Trial Separation - Does it Work
Trial Separation: What People Say
Is a trial separation an important ingredient before deciding to reconcile or divorce? That’s a tough one to answer. It works for some couples while for others, it can be detrimental. Here are some comments we’ve heard from couples who agreed to a trial separation when their marriage was on the rocks:
Trial separation works:
- “We both realized we needed “me” time. We felt we were feeding off each other and neglecting our own needs.”
- “I discovered that I had talents I thought I never knew I had. By spending time away from Jim, I was able to revive my interest in music and literature.”
- “When Trish and I separated for a few months, it was only during her absence that I began to appreciate her positive traits. When we were together, all I could focus on were her negative qualities.”
- “My relationships with my friends and family improved when Bill and I separated. I re-united with family members who were glad to see me more frequently, and my friends welcomed me back into their circles. Bill and I had such hectic lives that we were often angry with each other. We neglected family and friends because we were too busy making money. It was wonderful to know that your family will always be there even if you can’t maintain close ties with them. Bill feels the same way.”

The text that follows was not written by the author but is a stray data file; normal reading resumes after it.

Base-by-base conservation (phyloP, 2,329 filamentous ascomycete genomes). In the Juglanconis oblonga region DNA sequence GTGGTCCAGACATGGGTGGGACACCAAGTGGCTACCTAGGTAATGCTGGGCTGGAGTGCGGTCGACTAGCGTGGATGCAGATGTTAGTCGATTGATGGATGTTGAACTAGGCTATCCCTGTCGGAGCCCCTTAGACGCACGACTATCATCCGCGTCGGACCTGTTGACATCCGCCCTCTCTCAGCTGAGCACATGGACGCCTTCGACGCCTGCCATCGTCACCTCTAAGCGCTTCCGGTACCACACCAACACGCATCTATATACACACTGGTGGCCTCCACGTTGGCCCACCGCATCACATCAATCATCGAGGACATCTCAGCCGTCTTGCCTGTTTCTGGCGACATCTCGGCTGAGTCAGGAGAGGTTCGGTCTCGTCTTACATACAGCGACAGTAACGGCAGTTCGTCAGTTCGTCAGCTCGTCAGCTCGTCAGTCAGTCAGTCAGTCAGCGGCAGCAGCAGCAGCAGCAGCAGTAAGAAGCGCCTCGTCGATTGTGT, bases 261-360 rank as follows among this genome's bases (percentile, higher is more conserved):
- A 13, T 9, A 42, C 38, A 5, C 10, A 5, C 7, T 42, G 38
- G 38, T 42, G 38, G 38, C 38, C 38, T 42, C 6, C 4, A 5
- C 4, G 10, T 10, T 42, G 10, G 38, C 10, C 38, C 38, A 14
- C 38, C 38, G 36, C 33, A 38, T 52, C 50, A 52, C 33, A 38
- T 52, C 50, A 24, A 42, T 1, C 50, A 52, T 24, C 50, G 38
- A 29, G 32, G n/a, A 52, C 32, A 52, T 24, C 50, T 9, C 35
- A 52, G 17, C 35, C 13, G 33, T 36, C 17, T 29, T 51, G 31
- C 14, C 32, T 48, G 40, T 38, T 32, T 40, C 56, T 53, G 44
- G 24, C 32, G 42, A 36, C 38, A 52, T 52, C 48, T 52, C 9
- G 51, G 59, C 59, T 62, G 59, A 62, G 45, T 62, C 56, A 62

Trial separation does not work:
- “The freedom of doing what I wanted was exhilarating. I felt I was living in a cage all these years and that I had lost all sense of freedom. I got to thinking, “why be married when I can stay single?”
- “When James and I agreed on a trial separation, we had reached a point of no turning back. Maybe we should have gone on a trial separation much earlier when the first signs of our troubled marriage appeared. This trial separation made me decide that I definitely wanted out, and that our marriage was beyond repair.”
- “When the period for our trial separation was drawing to a close, I dreaded going back to Pat. I was finally at peace with myself and not having to endure her putting me down regarding my lack of ambition. She’s eager to get back into our marriage and start fresh, but I don’t share her enthusiasm. Fact is, I’m more inclined to continue this trial separation indefinitely.”
Essence of a Trial Separation
Bringing about major changes in one’s life is supposed to spark off a new set of emotions and sentiments. When you graduate from university, for example, you look forward to conquering the world and making big plans. When you get married, you anticipate raising a family, buying your first home and taking active part in the community. A trial separation brings with it a different set of dynamics.
- A trial separation is a message to both couples that their marriage is salvageable. It means hope and “taking stock” of what transpired during years of marriage. Questions like “what did we do wrong” or “Can we rebuild our relationship by distancing ourselves from each other” are common.